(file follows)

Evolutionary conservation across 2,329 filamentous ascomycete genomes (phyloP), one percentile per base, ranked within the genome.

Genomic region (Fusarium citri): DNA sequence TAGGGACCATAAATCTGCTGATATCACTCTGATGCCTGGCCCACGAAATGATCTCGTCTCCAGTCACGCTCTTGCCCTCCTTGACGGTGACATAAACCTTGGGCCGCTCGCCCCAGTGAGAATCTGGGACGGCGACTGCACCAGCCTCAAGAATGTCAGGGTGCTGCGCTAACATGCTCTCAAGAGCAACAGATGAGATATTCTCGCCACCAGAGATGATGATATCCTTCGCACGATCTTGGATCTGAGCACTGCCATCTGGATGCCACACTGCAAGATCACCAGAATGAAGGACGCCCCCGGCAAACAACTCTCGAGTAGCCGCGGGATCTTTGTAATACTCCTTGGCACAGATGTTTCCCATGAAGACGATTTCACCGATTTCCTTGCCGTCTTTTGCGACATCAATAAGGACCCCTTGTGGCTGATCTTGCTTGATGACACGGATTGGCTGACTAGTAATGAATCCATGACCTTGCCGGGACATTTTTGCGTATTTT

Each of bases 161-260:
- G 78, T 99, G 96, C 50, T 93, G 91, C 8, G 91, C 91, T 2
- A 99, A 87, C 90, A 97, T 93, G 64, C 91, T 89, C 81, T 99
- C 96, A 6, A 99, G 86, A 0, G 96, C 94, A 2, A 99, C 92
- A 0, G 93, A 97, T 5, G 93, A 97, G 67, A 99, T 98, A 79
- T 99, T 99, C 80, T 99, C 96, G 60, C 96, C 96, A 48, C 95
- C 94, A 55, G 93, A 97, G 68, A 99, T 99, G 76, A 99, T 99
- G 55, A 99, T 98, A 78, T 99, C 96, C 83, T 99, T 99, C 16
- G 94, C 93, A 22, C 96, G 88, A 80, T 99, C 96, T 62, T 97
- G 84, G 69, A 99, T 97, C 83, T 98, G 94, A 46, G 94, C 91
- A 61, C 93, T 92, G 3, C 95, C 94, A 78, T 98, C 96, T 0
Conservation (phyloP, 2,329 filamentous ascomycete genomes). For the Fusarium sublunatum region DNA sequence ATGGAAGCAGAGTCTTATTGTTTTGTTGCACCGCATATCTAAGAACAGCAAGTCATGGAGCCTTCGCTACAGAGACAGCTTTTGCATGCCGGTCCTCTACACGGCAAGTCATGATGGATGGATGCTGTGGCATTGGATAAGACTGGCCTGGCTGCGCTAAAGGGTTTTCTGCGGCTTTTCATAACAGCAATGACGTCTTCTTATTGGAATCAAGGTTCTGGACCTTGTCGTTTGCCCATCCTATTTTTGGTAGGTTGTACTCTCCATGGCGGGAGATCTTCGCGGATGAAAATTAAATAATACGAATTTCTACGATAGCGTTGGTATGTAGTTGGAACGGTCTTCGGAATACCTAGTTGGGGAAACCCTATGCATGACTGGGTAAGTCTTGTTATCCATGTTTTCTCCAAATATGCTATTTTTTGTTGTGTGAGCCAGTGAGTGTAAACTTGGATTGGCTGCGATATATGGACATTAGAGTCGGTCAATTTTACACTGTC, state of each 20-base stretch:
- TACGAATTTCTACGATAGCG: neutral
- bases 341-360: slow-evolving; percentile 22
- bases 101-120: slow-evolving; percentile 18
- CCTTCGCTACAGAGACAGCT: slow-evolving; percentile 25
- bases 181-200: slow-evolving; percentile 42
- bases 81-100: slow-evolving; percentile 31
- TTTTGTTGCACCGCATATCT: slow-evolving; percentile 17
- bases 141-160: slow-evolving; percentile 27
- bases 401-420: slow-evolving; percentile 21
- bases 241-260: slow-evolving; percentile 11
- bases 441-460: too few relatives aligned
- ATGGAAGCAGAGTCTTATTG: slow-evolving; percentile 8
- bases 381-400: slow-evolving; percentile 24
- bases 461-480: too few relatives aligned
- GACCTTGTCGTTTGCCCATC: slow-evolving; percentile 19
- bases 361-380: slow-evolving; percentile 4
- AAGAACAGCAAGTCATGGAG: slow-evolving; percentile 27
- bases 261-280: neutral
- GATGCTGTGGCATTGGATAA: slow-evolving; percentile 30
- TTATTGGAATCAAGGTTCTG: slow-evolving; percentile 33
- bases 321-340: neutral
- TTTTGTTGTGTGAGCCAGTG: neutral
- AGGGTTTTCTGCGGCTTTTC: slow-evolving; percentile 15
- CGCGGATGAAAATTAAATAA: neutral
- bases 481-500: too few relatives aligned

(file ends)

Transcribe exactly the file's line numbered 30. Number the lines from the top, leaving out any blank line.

- bases 361-380: slow-evolving; percentile 4